Review of Cheekface “Too Much to Ask”

“If you think I suck, would you keep it to yourself?” Greg Katz sings about 40 seconds in Cheekface’s new album. It won’t be necessary; LA’s quirky, talkative, jubilant trio get better with each outing. They also arrive quickly: too much to askreleased as a surprise today, is the band’s third album in just over three years after 2019’s therapy island and 2021 Definitely not. Together, they portray an increasingly confident unity with a distinctly polarizing point of view.

Cheekface is a love or hate proposition, thanks in large part to Katz’s lyrics and vocals. From a purely sonic standpoint, this is eminently accessible music: fun, danceable, no-frills indie rock, built from little more than Katz’s guitar, Amanda Tannen’s bass and drums by Mark “Echo” Edwards. But these tracks become the canvas for an unbroken barrage of quoted banter, sculpted into catchy outbursts where playfulness and sarcasm collide. I imagine their live show is a party. I can also imagine some listeners being overwhelmed or annoyed by how much of it is too hyper-referential, which is really a feature and not a bug.

Katz takes big swings. Undeterred by the risk of gnashing his teeth, he ponders the absurdities of modern life while he oscillates between loose screeds and passionate howls. He has a way of making tongue-in-cheek social criticism feel like fearless vulnerability, like the “THIS IS FINE” meme comes to life. In fact, the chorus “All is well!” factors heavily into “We need a bigger dumpster” – because life has become even more of a dumpster fire – between descriptions of sick people coughing on each other and conspiracy theories facetious about bottled water that makes you thirsty.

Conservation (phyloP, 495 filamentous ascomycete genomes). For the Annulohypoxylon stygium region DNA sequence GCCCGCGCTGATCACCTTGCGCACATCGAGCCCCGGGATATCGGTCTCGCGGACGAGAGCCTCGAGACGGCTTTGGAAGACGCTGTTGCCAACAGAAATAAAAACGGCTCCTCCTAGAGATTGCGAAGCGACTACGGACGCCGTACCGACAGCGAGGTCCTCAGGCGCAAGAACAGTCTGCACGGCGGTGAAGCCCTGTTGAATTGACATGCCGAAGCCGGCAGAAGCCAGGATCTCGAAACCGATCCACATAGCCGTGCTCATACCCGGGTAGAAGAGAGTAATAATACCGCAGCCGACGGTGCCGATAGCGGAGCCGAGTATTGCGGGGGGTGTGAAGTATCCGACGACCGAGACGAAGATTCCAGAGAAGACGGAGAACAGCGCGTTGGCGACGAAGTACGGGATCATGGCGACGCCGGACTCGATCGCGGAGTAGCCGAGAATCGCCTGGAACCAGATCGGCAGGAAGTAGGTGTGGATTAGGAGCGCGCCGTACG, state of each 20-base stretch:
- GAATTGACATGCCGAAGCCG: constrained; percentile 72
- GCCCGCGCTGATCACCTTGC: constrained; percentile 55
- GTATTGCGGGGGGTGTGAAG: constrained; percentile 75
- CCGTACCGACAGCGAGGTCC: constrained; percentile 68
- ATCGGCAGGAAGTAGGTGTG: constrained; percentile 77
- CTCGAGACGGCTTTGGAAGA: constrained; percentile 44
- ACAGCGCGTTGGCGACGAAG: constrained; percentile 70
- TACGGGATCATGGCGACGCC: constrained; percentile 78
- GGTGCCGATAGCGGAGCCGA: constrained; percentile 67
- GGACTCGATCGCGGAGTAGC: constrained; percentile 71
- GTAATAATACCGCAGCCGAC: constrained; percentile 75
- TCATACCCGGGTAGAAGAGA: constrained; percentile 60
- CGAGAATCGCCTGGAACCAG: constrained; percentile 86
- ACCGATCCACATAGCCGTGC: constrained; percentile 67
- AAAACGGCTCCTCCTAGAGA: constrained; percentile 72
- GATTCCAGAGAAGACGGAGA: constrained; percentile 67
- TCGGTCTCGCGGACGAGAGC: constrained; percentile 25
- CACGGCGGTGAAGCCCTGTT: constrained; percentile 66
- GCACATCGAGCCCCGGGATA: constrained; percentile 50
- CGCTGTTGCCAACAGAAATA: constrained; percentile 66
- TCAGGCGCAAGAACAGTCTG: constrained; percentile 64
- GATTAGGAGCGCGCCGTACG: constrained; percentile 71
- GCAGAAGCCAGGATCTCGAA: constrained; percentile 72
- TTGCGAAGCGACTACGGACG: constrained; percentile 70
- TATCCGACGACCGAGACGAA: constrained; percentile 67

Katz tends to disguise even his progressive colleagues: “Ask your therapist who you’re going to vote for.” However, he reserves a disarming tenderness for the outsiders of society: “For the garbage collector, election day remains garbage day anyway. (Both sentences emphasize how often politics is subtly exercised over too much to ask between winks to Tinder and so on.) Yet even when he expresses some sort of clear sentiment, he’s usually entangled in meme-conversational comedy: “I’m standing in Wendy’s drive-thru in shouting, ‘Fuck all the transphobes!'” he declares on “Pledge Drive,” before a blurry voice responds, “Sir, it’s a Wendy’s.”

Although talk-singing has been all the rage for a few years now, Katz’s sprechgesang isn’t quite in line with critically acclaimed UK bands like Dry Cleaning and Squid. Cheekface’s closest corollary across the pond is probably Sports Team or maybe, if you squint, Wet Leg. But Katz mostly harkens back to national influences long before the current zeitgeist, confusing 2020s culture with a disposition informed by decades of smart, logorrheic indie dudes — guys who tend to be a lot but are mostly quite charming. to succeed. Surprisingly, he doesn’t remind me much of Hold Steady’s Craig Finn, the all-time champion in this field, but people who do equally huge personalities (and my personal favorites) come to mind.